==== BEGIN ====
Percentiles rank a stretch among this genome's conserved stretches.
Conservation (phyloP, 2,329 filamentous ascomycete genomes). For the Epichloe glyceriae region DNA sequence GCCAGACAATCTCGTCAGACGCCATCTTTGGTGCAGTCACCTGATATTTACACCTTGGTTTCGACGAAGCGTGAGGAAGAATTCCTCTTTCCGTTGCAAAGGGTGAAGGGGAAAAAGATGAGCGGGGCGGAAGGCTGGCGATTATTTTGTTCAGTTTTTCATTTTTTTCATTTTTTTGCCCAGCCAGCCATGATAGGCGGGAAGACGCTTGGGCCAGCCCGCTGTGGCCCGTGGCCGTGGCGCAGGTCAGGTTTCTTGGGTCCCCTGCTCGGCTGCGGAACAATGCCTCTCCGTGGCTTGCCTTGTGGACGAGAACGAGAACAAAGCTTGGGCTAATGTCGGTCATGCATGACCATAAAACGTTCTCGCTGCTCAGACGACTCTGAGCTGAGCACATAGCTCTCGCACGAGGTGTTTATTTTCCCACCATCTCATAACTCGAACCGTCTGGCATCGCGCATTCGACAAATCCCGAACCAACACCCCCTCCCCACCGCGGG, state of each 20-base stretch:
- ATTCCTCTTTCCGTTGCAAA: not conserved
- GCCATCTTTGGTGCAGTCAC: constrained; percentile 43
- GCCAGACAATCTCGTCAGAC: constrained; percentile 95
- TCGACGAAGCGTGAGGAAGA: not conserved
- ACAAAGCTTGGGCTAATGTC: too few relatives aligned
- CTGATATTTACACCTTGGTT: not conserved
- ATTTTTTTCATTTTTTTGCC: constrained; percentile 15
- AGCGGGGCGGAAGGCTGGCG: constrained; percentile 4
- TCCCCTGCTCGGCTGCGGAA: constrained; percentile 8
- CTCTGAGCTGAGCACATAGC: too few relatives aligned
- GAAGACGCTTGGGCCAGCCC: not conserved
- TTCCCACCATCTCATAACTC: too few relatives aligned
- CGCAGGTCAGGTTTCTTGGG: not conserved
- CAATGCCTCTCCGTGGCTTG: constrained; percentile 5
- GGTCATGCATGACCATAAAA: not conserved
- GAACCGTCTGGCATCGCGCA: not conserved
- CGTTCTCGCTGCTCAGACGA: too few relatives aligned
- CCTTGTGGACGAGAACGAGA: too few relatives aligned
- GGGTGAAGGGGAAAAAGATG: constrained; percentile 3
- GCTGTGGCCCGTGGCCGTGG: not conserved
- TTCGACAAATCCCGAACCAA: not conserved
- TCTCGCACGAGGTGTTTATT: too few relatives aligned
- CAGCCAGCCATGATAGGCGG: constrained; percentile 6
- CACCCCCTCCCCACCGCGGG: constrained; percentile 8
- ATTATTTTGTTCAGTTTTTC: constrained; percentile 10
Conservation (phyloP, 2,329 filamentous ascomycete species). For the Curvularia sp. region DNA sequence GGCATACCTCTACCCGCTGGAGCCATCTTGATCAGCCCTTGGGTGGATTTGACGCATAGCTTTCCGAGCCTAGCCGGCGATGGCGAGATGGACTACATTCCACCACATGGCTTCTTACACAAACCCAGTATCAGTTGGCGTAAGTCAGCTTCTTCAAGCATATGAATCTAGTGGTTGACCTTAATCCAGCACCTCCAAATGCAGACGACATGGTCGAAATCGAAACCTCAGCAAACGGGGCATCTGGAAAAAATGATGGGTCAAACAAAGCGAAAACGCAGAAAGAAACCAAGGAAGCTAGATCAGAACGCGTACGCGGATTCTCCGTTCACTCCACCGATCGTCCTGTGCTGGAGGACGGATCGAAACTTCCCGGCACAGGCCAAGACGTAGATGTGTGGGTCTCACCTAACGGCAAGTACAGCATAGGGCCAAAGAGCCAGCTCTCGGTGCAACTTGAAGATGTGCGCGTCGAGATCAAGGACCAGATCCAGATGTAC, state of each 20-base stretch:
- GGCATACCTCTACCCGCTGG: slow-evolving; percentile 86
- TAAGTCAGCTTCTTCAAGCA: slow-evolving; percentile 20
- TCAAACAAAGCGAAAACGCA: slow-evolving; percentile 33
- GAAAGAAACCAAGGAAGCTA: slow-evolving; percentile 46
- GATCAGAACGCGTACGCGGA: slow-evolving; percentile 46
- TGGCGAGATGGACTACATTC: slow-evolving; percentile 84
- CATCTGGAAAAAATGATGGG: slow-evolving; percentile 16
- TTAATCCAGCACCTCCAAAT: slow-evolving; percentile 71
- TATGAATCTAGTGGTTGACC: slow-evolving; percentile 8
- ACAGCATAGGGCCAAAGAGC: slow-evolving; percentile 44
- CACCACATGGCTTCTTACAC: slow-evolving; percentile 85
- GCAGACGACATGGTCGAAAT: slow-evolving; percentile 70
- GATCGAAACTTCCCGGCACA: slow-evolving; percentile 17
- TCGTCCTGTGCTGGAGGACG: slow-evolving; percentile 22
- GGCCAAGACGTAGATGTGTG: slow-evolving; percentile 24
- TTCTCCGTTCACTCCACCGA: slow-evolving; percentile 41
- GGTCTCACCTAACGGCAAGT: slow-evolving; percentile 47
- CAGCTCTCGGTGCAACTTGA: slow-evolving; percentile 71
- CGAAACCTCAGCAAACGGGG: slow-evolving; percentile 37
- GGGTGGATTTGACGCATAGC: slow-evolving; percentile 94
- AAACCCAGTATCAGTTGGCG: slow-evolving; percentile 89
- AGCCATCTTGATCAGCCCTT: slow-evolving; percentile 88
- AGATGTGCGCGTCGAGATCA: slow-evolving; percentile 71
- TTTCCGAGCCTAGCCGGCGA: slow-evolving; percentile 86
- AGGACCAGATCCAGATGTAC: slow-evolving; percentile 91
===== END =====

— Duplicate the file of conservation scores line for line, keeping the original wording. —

Percentiles rank a stretch among this genome's conserved stretches.
Conservation (phyloP, 2,329 filamentous ascomycete genomes). For the Epichloe glyceriae region DNA sequence GCCAGACAATCTCGTCAGACGCCATCTTTGGTGCAGTCACCTGATATTTACACCTTGGTTTCGACGAAGCGTGAGGAAGAATTCCTCTTTCCGTTGCAAAGGGTGAAGGGGAAAAAGATGAGCGGGGCGGAAGGCTGGCGATTATTTTGTTCAGTTTTTCATTTTTTTCATTTTTTTGCCCAGCCAGCCATGATAGGCGGGAAGACGCTTGGGCCAGCCCGCTGTGGCCCGTGGCCGTGGCGCAGGTCAGGTTTCTTGGGTCCCCTGCTCGGCTGCGGAACAATGCCTCTCCGTGGCTTGCCTTGTGGACGAGAACGAGAACAAAGCTTGGGCTAATGTCGGTCATGCATGACCATAAAACGTTCTCGCTGCTCAGACGACTCTGAGCTGAGCACATAGCTCTCGCACGAGGTGTTTATTTTCCCACCATCTCATAACTCGAACCGTCTGGCATCGCGCATTCGACAAATCCCGAACCAACACCCCCTCCCCACCGCGGG, state of each 20-base stretch:
- ATTCCTCTTTCCGTTGCAAA: not conserved
- GCCATCTTTGGTGCAGTCAC: constrained; percentile 43
- GCCAGACAATCTCGTCAGAC: constrained; percentile 95
- TCGACGAAGCGTGAGGAAGA: not conserved
- ACAAAGCTTGGGCTAATGTC: too few relatives aligned
- CTGATATTTACACCTTGGTT: not conserved
- ATTTTTTTCATTTTTTTGCC: constrained; percentile 15
- AGCGGGGCGGAAGGCTGGCG: constrained; percentile 4
- TCCCCTGCTCGGCTGCGGAA: constrained; percentile 8
- CTCTGAGCTGAGCACATAGC: too few relatives aligned
- GAAGACGCTTGGGCCAGCCC: not conserved
- TTCCCACCATCTCATAACTC: too few relatives aligned
- CGCAGGTCAGGTTTCTTGGG: not conserved
- CAATGCCTCTCCGTGGCTTG: constrained; percentile 5
- GGTCATGCATGACCATAAAA: not conserved
- GAACCGTCTGGCATCGCGCA: not conserved
- CGTTCTCGCTGCTCAGACGA: too few relatives aligned
- CCTTGTGGACGAGAACGAGA: too few relatives aligned
- GGGTGAAGGGGAAAAAGATG: constrained; percentile 3
- GCTGTGGCCCGTGGCCGTGG: not conserved
- TTCGACAAATCCCGAACCAA: not conserved
- TCTCGCACGAGGTGTTTATT: too few relatives aligned
- CAGCCAGCCATGATAGGCGG: constrained; percentile 6
- CACCCCCTCCCCACCGCGGG: constrained; percentile 8
- ATTATTTTGTTCAGTTTTTC: constrained; percentile 10
Conservation (phyloP, 2,329 filamentous ascomycete species). For the Curvularia sp. region DNA sequence GGCATACCTCTACCCGCTGGAGCCATCTTGATCAGCCCTTGGGTGGATTTGACGCATAGCTTTCCGAGCCTAGCCGGCGATGGCGAGATGGACTACATTCCACCACATGGCTTCTTACACAAACCCAGTATCAGTTGGCGTAAGTCAGCTTCTTCAAGCATATGAATCTAGTGGTTGACCTTAATCCAGCACCTCCAAATGCAGACGACATGGTCGAAATCGAAACCTCAGCAAACGGGGCATCTGGAAAAAATGATGGGTCAAACAAAGCGAAAACGCAGAAAGAAACCAAGGAAGCTAGATCAGAACGCGTACGCGGATTCTCCGTTCACTCCACCGATCGTCCTGTGCTGGAGGACGGATCGAAACTTCCCGGCACAGGCCAAGACGTAGATGTGTGGGTCTCACCTAACGGCAAGTACAGCATAGGGCCAAAGAGCCAGCTCTCGGTGCAACTTGAAGATGTGCGCGTCGAGATCAAGGACCAGATCCAGATGTAC, state of each 20-base stretch:
- GGCATACCTCTACCCGCTGG: slow-evolving; percentile 86
- TAAGTCAGCTTCTTCAAGCA: slow-evolving; percentile 20
- TCAAACAAAGCGAAAACGCA: slow-evolving; percentile 33
- GAAAGAAACCAAGGAAGCTA: slow-evolving; percentile 46
- GATCAGAACGCGTACGCGGA: slow-evolving; percentile 46
- TGGCGAGATGGACTACATTC: slow-evolving; percentile 84
- CATCTGGAAAAAATGATGGG: slow-evolving; percentile 16
- TTAATCCAGCACCTCCAAAT: slow-evolving; percentile 71
- TATGAATCTAGTGGTTGACC: slow-evolving; percentile 8
- ACAGCATAGGGCCAAAGAGC: slow-evolving; percentile 44
- CACCACATGGCTTCTTACAC: slow-evolving; percentile 85
- GCAGACGACATGGTCGAAAT: slow-evolving; percentile 70
- GATCGAAACTTCCCGGCACA: slow-evolving; percentile 17
- TCGTCCTGTGCTGGAGGACG: slow-evolving; percentile 22
- GGCCAAGACGTAGATGTGTG: slow-evolving; percentile 24
- TTCTCCGTTCACTCCACCGA: slow-evolving; percentile 41
- GGTCTCACCTAACGGCAAGT: slow-evolving; percentile 47
- CAGCTCTCGGTGCAACTTGA: slow-evolving; percentile 71
- CGAAACCTCAGCAAACGGGG: slow-evolving; percentile 37
- GGGTGGATTTGACGCATAGC: slow-evolving; percentile 94
- AAACCCAGTATCAGTTGGCG: slow-evolving; percentile 89
- AGCCATCTTGATCAGCCCTT: slow-evolving; percentile 88
- AGATGTGCGCGTCGAGATCA: slow-evolving; percentile 71
- TTTCCGAGCCTAGCCGGCGA: slow-evolving; percentile 86
- AGGACCAGATCCAGATGTAC: slow-evolving; percentile 91